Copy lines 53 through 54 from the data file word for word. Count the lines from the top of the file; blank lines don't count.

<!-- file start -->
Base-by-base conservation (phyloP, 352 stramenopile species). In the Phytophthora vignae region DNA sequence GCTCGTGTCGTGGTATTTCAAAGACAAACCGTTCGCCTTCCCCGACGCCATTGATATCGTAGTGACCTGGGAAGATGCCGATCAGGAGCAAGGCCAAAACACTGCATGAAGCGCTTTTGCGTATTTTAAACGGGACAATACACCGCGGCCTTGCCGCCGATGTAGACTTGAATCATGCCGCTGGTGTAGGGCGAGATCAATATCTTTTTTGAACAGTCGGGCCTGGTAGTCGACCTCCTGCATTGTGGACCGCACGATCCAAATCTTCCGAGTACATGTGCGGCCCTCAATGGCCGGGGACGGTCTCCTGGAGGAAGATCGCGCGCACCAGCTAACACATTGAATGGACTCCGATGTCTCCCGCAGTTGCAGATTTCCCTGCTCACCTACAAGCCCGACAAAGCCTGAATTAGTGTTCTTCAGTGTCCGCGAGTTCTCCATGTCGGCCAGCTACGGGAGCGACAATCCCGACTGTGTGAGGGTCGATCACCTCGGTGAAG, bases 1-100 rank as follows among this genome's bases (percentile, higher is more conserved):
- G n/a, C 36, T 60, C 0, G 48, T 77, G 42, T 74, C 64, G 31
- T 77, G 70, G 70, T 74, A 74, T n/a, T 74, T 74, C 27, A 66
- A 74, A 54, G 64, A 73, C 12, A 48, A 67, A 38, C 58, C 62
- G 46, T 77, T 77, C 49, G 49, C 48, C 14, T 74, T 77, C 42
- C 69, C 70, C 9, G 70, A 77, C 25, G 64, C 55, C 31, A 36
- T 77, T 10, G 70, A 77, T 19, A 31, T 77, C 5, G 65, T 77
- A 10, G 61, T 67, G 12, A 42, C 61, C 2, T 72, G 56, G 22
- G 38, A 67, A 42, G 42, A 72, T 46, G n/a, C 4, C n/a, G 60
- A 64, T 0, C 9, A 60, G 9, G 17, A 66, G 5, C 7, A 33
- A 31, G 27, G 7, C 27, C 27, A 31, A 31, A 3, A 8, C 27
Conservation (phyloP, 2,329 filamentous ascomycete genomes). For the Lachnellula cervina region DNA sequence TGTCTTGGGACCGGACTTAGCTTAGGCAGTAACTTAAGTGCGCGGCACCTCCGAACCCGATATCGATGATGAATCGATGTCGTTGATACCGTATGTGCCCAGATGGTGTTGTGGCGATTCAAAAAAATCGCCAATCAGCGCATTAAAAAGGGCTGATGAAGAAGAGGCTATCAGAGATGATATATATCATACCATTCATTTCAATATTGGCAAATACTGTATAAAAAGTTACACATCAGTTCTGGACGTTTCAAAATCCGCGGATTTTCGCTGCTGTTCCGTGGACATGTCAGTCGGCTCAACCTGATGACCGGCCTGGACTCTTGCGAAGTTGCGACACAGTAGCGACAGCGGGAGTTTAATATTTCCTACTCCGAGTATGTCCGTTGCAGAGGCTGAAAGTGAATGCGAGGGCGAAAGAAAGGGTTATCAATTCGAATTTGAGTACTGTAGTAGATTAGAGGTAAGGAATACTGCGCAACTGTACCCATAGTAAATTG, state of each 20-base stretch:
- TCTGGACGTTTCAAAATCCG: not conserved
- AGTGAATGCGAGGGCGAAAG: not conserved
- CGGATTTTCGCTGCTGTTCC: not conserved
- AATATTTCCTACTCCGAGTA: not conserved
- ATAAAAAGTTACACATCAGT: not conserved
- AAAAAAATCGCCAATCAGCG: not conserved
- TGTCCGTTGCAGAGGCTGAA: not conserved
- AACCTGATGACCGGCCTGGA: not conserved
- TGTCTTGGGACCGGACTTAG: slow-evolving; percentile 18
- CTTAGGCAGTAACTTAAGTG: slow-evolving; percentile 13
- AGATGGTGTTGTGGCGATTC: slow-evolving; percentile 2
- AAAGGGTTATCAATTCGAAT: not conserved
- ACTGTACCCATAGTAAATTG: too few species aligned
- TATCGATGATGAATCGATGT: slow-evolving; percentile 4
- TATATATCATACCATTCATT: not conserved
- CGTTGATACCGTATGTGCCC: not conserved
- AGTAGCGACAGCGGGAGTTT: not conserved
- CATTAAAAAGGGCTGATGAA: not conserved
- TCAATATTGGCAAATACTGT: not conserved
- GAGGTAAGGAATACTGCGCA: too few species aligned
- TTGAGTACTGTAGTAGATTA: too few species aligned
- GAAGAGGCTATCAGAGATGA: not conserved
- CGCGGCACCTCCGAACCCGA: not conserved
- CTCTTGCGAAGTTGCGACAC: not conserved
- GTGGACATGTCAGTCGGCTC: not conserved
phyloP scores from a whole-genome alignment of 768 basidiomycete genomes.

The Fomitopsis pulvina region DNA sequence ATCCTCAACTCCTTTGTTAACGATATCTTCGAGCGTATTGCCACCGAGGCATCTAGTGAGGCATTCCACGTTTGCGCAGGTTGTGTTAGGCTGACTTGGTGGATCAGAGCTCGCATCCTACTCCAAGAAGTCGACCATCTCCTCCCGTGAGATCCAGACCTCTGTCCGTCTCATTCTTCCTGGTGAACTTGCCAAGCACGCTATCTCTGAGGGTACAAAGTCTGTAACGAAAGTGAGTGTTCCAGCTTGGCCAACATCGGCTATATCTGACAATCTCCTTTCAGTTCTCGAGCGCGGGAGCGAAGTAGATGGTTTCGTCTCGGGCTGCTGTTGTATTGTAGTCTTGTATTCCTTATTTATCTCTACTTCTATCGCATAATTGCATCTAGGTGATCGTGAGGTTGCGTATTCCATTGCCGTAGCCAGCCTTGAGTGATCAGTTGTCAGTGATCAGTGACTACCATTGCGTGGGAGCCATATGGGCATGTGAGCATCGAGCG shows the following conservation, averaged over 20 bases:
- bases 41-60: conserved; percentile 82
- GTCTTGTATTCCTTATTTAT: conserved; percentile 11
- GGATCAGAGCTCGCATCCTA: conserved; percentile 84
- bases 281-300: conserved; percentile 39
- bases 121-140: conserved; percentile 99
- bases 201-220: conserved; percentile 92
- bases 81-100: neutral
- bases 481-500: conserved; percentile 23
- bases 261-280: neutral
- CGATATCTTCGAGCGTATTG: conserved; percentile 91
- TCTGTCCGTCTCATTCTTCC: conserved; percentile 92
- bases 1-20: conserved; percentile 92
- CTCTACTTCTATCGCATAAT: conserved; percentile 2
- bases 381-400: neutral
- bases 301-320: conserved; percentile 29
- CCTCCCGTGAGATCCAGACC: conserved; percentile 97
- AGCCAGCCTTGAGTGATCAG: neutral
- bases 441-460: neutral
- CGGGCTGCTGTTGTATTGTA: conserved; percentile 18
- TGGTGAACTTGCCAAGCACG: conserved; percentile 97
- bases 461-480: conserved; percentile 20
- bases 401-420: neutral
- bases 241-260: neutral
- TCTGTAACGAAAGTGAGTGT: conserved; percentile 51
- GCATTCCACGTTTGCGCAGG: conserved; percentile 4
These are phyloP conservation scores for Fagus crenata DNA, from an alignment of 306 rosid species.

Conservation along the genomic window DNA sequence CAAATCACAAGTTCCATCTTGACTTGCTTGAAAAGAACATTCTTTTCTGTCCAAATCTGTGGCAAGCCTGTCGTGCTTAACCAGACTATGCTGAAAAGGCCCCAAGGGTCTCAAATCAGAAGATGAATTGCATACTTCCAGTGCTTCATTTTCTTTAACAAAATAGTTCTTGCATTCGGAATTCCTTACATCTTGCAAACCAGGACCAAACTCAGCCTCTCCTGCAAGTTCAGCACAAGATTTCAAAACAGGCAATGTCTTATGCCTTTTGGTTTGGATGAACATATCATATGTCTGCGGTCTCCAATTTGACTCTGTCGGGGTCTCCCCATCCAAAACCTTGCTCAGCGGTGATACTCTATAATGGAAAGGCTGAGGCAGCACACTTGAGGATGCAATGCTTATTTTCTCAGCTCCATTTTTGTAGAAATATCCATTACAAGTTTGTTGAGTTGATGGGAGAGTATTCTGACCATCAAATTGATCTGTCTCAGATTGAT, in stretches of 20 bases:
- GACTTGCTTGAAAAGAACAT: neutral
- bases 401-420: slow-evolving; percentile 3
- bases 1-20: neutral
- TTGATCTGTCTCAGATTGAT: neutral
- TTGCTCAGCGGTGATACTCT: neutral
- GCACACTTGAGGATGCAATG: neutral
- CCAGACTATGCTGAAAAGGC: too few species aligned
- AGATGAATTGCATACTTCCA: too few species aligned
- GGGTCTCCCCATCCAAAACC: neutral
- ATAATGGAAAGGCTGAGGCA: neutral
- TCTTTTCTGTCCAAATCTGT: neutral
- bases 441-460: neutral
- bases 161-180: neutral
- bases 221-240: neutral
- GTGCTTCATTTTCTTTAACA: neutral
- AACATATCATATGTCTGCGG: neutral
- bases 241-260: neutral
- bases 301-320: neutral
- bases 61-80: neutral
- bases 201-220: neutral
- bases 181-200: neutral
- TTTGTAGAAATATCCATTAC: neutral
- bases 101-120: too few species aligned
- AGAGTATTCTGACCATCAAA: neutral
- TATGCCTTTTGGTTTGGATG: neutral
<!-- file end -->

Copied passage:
- bases 381-400: neutral
- bases 301-320: conserved; percentile 29